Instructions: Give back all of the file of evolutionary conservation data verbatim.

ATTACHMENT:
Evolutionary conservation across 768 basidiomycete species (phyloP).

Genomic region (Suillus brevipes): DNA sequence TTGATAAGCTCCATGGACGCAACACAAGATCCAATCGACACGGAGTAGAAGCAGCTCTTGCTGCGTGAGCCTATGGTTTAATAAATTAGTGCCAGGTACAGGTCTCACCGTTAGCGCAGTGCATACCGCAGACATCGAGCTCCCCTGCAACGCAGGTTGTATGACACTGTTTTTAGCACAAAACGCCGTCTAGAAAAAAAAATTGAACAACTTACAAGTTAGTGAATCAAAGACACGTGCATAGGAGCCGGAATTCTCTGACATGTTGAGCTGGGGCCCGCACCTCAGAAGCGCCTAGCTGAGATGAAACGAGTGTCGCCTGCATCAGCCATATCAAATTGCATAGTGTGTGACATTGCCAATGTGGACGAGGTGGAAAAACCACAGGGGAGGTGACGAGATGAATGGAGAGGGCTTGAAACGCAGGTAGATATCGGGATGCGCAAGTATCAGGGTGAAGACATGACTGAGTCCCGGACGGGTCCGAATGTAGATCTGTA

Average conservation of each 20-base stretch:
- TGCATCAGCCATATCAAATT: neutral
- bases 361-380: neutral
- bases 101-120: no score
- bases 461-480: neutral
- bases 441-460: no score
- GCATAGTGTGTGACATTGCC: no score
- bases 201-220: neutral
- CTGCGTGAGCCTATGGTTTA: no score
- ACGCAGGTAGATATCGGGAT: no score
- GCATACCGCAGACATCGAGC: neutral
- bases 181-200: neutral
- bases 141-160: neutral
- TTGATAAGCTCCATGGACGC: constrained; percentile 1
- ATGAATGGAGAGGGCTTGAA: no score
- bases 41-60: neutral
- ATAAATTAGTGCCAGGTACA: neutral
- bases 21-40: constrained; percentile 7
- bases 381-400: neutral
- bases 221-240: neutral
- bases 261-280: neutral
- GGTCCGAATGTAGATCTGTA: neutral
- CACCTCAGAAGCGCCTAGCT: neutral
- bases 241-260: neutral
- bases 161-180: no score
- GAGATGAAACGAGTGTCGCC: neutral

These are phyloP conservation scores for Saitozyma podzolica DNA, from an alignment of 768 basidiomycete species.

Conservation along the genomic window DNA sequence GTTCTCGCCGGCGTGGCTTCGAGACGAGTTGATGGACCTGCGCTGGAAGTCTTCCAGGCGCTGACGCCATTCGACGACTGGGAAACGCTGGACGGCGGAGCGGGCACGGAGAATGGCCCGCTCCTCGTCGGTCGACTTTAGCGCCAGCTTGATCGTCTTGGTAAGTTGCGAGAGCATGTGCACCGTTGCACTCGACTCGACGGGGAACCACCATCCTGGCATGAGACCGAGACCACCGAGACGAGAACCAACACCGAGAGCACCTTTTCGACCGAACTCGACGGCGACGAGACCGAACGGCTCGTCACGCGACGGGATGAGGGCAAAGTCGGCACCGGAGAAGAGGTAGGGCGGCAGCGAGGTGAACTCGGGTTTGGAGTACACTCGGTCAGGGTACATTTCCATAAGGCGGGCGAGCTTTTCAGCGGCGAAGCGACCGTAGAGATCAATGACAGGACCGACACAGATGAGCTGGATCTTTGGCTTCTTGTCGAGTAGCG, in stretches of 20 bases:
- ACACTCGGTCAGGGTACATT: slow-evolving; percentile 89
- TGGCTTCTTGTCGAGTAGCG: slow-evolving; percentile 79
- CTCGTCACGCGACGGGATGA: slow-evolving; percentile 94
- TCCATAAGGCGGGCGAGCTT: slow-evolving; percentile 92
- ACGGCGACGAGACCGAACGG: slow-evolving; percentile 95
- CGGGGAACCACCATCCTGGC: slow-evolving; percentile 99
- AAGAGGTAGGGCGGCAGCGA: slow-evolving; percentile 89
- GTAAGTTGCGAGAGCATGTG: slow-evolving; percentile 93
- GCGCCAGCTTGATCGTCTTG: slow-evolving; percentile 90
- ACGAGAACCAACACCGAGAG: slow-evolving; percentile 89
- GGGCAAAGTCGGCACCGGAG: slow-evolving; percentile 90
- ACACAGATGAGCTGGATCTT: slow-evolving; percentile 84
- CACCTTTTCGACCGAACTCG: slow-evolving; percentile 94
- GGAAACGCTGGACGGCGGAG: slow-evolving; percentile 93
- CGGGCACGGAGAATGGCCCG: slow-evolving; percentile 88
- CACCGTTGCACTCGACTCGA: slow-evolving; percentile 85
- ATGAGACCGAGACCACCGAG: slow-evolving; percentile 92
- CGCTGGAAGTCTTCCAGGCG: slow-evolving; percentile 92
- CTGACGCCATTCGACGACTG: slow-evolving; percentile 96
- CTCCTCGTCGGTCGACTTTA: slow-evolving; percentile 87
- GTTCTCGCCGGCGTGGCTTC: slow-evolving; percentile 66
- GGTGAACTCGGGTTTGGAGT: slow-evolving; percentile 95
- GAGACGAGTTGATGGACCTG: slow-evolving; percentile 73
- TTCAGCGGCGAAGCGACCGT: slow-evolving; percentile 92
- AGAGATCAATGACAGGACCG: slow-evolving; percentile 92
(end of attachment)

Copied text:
Evolutionary conservation across 768 basidiomycete species (phyloP).

Genomic region (Suillus brevipes): DNA sequence TTGATAAGCTCCATGGACGCAACACAAGATCCAATCGACACGGAGTAGAAGCAGCTCTTGCTGCGTGAGCCTATGGTTTAATAAATTAGTGCCAGGTACAGGTCTCACCGTTAGCGCAGTGCATACCGCAGACATCGAGCTCCCCTGCAACGCAGGTTGTATGACACTGTTTTTAGCACAAAACGCCGTCTAGAAAAAAAAATTGAACAACTTACAAGTTAGTGAATCAAAGACACGTGCATAGGAGCCGGAATTCTCTGACATGTTGAGCTGGGGCCCGCACCTCAGAAGCGCCTAGCTGAGATGAAACGAGTGTCGCCTGCATCAGCCATATCAAATTGCATAGTGTGTGACATTGCCAATGTGGACGAGGTGGAAAAACCACAGGGGAGGTGACGAGATGAATGGAGAGGGCTTGAAACGCAGGTAGATATCGGGATGCGCAAGTATCAGGGTGAAGACATGACTGAGTCCCGGACGGGTCCGAATGTAGATCTGTA

Average conservation of each 20-base stretch:
- TGCATCAGCCATATCAAATT: neutral
- bases 361-380: neutral
- bases 101-120: no score
- bases 461-480: neutral
- bases 441-460: no score
- GCATAGTGTGTGACATTGCC: no score
- bases 201-220: neutral
- CTGCGTGAGCCTATGGTTTA: no score
- ACGCAGGTAGATATCGGGAT: no score
- GCATACCGCAGACATCGAGC: neutral
- bases 181-200: neutral
- bases 141-160: neutral
- TTGATAAGCTCCATGGACGC: constrained; percentile 1
- ATGAATGGAGAGGGCTTGAA: no score
- bases 41-60: neutral
- ATAAATTAGTGCCAGGTACA: neutral
- bases 21-40: constrained; percentile 7
- bases 381-400: neutral
- bases 221-240: neutral
- bases 261-280: neutral
- GGTCCGAATGTAGATCTGTA: neutral
- CACCTCAGAAGCGCCTAGCT: neutral
- bases 241-260: neutral
- bases 161-180: no score
- GAGATGAAACGAGTGTCGCC: neutral

These are phyloP conservation scores for Saitozyma podzolica DNA, from an alignment of 768 basidiomycete species.

Conservation along the genomic window DNA sequence GTTCTCGCCGGCGTGGCTTCGAGACGAGTTGATGGACCTGCGCTGGAAGTCTTCCAGGCGCTGACGCCATTCGACGACTGGGAAACGCTGGACGGCGGAGCGGGCACGGAGAATGGCCCGCTCCTCGTCGGTCGACTTTAGCGCCAGCTTGATCGTCTTGGTAAGTTGCGAGAGCATGTGCACCGTTGCACTCGACTCGACGGGGAACCACCATCCTGGCATGAGACCGAGACCACCGAGACGAGAACCAACACCGAGAGCACCTTTTCGACCGAACTCGACGGCGACGAGACCGAACGGCTCGTCACGCGACGGGATGAGGGCAAAGTCGGCACCGGAGAAGAGGTAGGGCGGCAGCGAGGTGAACTCGGGTTTGGAGTACACTCGGTCAGGGTACATTTCCATAAGGCGGGCGAGCTTTTCAGCGGCGAAGCGACCGTAGAGATCAATGACAGGACCGACACAGATGAGCTGGATCTTTGGCTTCTTGTCGAGTAGCG, in stretches of 20 bases:
- ACACTCGGTCAGGGTACATT: slow-evolving; percentile 89
- TGGCTTCTTGTCGAGTAGCG: slow-evolving; percentile 79
- CTCGTCACGCGACGGGATGA: slow-evolving; percentile 94
- TCCATAAGGCGGGCGAGCTT: slow-evolving; percentile 92
- ACGGCGACGAGACCGAACGG: slow-evolving; percentile 95
- CGGGGAACCACCATCCTGGC: slow-evolving; percentile 99
- AAGAGGTAGGGCGGCAGCGA: slow-evolving; percentile 89
- GTAAGTTGCGAGAGCATGTG: slow-evolving; percentile 93
- GCGCCAGCTTGATCGTCTTG: slow-evolving; percentile 90
- ACGAGAACCAACACCGAGAG: slow-evolving; percentile 89
- GGGCAAAGTCGGCACCGGAG: slow-evolving; percentile 90
- ACACAGATGAGCTGGATCTT: slow-evolving; percentile 84
- CACCTTTTCGACCGAACTCG: slow-evolving; percentile 94
- GGAAACGCTGGACGGCGGAG: slow-evolving; percentile 93
- CGGGCACGGAGAATGGCCCG: slow-evolving; percentile 88
- CACCGTTGCACTCGACTCGA: slow-evolving; percentile 85
- ATGAGACCGAGACCACCGAG: slow-evolving; percentile 92
- CGCTGGAAGTCTTCCAGGCG: slow-evolving; percentile 92
- CTGACGCCATTCGACGACTG: slow-evolving; percentile 96
- CTCCTCGTCGGTCGACTTTA: slow-evolving; percentile 87
- GTTCTCGCCGGCGTGGCTTC: slow-evolving; percentile 66
- GGTGAACTCGGGTTTGGAGT: slow-evolving; percentile 95
- GAGACGAGTTGATGGACCTG: slow-evolving; percentile 73
- TTCAGCGGCGAAGCGACCGT: slow-evolving; percentile 92
- AGAGATCAATGACAGGACCG: slow-evolving; percentile 92